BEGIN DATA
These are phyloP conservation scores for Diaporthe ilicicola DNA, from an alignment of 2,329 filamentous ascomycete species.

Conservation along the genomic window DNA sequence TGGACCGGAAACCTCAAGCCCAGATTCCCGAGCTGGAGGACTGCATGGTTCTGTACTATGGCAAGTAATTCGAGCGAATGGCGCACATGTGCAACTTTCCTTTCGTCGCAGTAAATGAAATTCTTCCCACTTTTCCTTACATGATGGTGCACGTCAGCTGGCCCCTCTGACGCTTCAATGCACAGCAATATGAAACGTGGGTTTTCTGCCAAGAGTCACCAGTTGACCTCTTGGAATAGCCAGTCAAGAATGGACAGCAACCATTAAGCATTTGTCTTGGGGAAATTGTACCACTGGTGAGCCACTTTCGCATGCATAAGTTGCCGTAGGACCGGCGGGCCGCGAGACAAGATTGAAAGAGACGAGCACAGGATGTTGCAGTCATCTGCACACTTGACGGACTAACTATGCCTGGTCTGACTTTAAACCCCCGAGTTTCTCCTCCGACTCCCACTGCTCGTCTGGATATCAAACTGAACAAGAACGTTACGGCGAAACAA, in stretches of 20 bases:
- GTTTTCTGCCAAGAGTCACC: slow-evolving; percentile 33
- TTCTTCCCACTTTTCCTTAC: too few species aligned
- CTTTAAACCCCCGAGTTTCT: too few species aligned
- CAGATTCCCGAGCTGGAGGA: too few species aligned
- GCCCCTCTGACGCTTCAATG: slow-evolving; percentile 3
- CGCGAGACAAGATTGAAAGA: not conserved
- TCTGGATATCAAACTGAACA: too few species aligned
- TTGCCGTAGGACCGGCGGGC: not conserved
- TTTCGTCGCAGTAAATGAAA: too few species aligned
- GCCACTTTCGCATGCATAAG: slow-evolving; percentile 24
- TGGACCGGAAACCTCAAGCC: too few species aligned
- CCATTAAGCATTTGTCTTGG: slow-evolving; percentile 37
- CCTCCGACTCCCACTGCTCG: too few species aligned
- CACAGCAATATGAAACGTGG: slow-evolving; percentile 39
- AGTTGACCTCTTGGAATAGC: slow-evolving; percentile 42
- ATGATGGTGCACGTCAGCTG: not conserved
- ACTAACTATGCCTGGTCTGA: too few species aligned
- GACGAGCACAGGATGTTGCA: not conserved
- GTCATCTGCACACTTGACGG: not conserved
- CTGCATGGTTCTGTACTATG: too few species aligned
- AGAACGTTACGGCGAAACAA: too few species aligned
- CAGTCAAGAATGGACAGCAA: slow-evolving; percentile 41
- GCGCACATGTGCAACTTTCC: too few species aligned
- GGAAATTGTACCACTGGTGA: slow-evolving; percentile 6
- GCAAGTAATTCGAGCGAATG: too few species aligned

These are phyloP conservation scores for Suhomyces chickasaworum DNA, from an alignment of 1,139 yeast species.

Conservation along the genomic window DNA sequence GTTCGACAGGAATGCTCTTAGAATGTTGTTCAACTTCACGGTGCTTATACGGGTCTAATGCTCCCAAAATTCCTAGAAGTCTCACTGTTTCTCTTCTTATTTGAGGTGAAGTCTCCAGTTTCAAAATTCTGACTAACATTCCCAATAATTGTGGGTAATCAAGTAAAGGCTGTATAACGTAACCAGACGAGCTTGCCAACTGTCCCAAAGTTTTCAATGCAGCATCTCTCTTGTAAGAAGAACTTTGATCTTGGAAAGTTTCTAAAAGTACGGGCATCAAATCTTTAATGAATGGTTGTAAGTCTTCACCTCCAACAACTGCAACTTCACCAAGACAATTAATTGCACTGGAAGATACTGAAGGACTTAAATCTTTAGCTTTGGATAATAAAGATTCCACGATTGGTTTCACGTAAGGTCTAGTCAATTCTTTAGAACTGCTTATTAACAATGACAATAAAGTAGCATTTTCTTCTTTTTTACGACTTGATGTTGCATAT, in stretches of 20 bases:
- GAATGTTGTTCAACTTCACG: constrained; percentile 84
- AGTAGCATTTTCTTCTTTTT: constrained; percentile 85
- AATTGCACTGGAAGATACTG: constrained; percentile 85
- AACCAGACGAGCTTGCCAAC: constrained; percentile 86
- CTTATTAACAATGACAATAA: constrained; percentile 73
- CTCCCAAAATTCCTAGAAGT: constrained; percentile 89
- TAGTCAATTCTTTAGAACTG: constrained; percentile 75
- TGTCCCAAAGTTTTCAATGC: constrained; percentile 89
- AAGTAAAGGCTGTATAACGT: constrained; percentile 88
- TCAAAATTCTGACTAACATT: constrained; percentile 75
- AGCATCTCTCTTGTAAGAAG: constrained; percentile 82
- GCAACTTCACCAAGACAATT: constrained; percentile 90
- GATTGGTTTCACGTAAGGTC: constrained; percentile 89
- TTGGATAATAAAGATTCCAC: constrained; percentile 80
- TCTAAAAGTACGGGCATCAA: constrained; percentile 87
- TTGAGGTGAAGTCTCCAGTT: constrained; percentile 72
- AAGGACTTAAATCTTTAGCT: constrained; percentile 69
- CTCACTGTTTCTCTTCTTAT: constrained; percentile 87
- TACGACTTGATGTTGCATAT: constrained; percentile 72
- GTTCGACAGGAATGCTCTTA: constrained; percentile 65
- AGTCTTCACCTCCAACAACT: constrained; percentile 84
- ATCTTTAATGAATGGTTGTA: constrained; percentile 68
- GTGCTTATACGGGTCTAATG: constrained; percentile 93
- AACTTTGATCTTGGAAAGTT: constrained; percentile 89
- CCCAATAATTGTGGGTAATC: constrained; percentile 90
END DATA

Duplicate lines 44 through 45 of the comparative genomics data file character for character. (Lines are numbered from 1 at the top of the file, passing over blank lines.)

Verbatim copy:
- TCTAAAAGTACGGGCATCAA: constrained; percentile 87
- TTGAGGTGAAGTCTCCAGTT: constrained; percentile 72